[The Brazil Times nameplate] Fair ~ 65°F  
Severe Thunderstorm Watch
Sunday, May 1, 2016

Teachers lobby to keep ISTEP testing in autumn

Friday, February 24, 2006

Ivy Herron photo

Jackson Township Elementary first-grade teacher Pam Fischer meets with Senators Billie Breaux (D-Indianapolis) and Tim Skinner (D-Terre Haute) Feb. 13 to voice her concerns about House Bill 1240.

On Feb. 13, two Jackson Township Elementary first-grade teachers took their ISTEP Plus concerns to legislators at the Indiana Statehouse. The teachers believe testing should remain in the fall.

Reports at the time seemed certain House Bill 1240, moving testing to the spring, would pass the Senate Education and Career Development Committee (SECDC). They could not know about the surprising turn of events Feb. 15.

HB 1240 would require students to be tested in the spring over material studied during the school year instead of being tested in the fall, after the summer break. While both teachers understand the idea, they're not sure its worth $45 million.

"I just think it's foolish to spend any money to move the ISTEP testing to the spring with the state's budget crisis being what it is," Pam Fischer told The Brazil Times while traveling to Indianapolis with Rogene Morge.

"They're going to make the test even more difficult to meet the standards. If it were scheduled in the spring, we wouldn't even be done teaching the required basics from the school year before they were tested on them," Morge added.

The two teachers had a list of legislators they wanted to meet, especially anyone on the SECDC.

"We have got to find these committee members, especially Senator Lubbers," Fischer said. "She's head of that committee."

The two teachers split up to accomplish their mission, but arranging meetings proved to be somewhat frustrating as each hurried to a senator's office to schedule an appointment and then waited to talk to them.

Sen. Tim Skinner (D-Terre Haute) praised the initiative of the two women, saying this was a time where teachers can't afford to shut up and need to speak out about how this change would affect students.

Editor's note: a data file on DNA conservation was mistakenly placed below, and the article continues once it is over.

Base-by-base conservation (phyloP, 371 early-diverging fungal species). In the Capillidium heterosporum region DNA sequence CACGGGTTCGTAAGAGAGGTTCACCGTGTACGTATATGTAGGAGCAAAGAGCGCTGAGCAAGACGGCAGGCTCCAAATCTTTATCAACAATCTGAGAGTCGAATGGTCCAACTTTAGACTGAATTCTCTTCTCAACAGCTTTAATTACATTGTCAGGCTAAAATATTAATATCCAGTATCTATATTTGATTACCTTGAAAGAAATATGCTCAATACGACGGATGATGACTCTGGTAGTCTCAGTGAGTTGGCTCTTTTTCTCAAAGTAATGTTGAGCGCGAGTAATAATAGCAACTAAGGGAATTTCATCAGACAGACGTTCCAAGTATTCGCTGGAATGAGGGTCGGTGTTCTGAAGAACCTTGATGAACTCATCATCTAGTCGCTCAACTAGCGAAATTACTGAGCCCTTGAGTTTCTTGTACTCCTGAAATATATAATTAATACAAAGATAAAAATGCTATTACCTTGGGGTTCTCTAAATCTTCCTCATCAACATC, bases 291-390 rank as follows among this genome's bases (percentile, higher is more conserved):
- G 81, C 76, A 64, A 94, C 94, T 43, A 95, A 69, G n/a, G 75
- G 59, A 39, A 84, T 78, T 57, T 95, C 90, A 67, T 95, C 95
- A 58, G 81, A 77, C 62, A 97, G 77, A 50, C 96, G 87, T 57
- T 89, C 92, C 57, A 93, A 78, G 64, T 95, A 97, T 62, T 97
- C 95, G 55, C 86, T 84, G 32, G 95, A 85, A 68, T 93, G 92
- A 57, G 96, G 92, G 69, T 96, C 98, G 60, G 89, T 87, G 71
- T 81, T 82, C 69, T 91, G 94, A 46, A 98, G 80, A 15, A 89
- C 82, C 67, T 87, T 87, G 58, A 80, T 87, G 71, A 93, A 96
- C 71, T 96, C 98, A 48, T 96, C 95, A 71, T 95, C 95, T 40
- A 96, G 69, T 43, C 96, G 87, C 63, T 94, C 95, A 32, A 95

"Think of the number of students we would be able to put through all-day kindergarten with $45 million," Skinner said, then brought up high school seniors. "A senior, who has not previously passed the ISTEP Plus exam, will not get their test results back until the following fall. They will have gone through graduation not knowing if they really graduated, and, if they didn't pass the test, there are no provisions built into the bill for what happens next."

The graduation purgatory created by moving student testing to the spring is not the only problem Skinner has with the test.

"The ISTEP test does not grade intelligence or their ability to problem solve and students who are home-schooled do not even need to take the test," he said.

A chance meeting at the elevators led to a discussion with Sen. John Waterman (R-Shelburn) who was sympathetic to their cause. He offered his assistance to help get an appointment for the teachers to visit with Sen. Lubbers after lunch.

The teachers put their lunch time to good use. Fischer passed out a letter written by the other first-grade teacher at Jackson Township Elementary, Alyssa Rissler, who was unable to attend, and talked to anyone who would listen about HB 1240, while Morge sent an e-mail to Gov. Mitch Daniels' office. They also stopped to leave letters at all the senators' offices.

Stepping out of session, Sen. Teresa Lubbers (R-Indianapolis) said she was in support of moving ISTEP-Plus, but acknowledged there were problems that needed to be addressed before continuing any further with the bill. She agreed with the teachers, saying she knew cost effectiveness of any classroom testing is a factor that can't be ignored.

"We need to look into all types of possibilities, like online testing and diagnostic testing from various companies, while considering the cost," she said. "It is also important that we get faster student test results for classroom use by teachers."

Fischer and Morge left feeling good about their trek around the Statehouse.

"I think we did good," they answered together on the way back to Clay County.

"I really think they listened to us," Morge said. "I feel good about today."

On the 15th with people ready to testify against what seemed the bill's certain passage, the committee amended the bill, halting a vote by the Senate and possibly killing it this session.

The amendment requests the Indiana State Department of Education, at their own expense, perform a study to determine a long-term strategy for the way Indiana assesses the progress of students. Although the results could be that ISTEP-Plus testing is moved to the spring, or remains left in the fall, it could lead to the elimination of the test and replacement by another type of test.

The committee wants the results of the study by Oct. 1.

Respond to this story

Posting a comment requires free registration: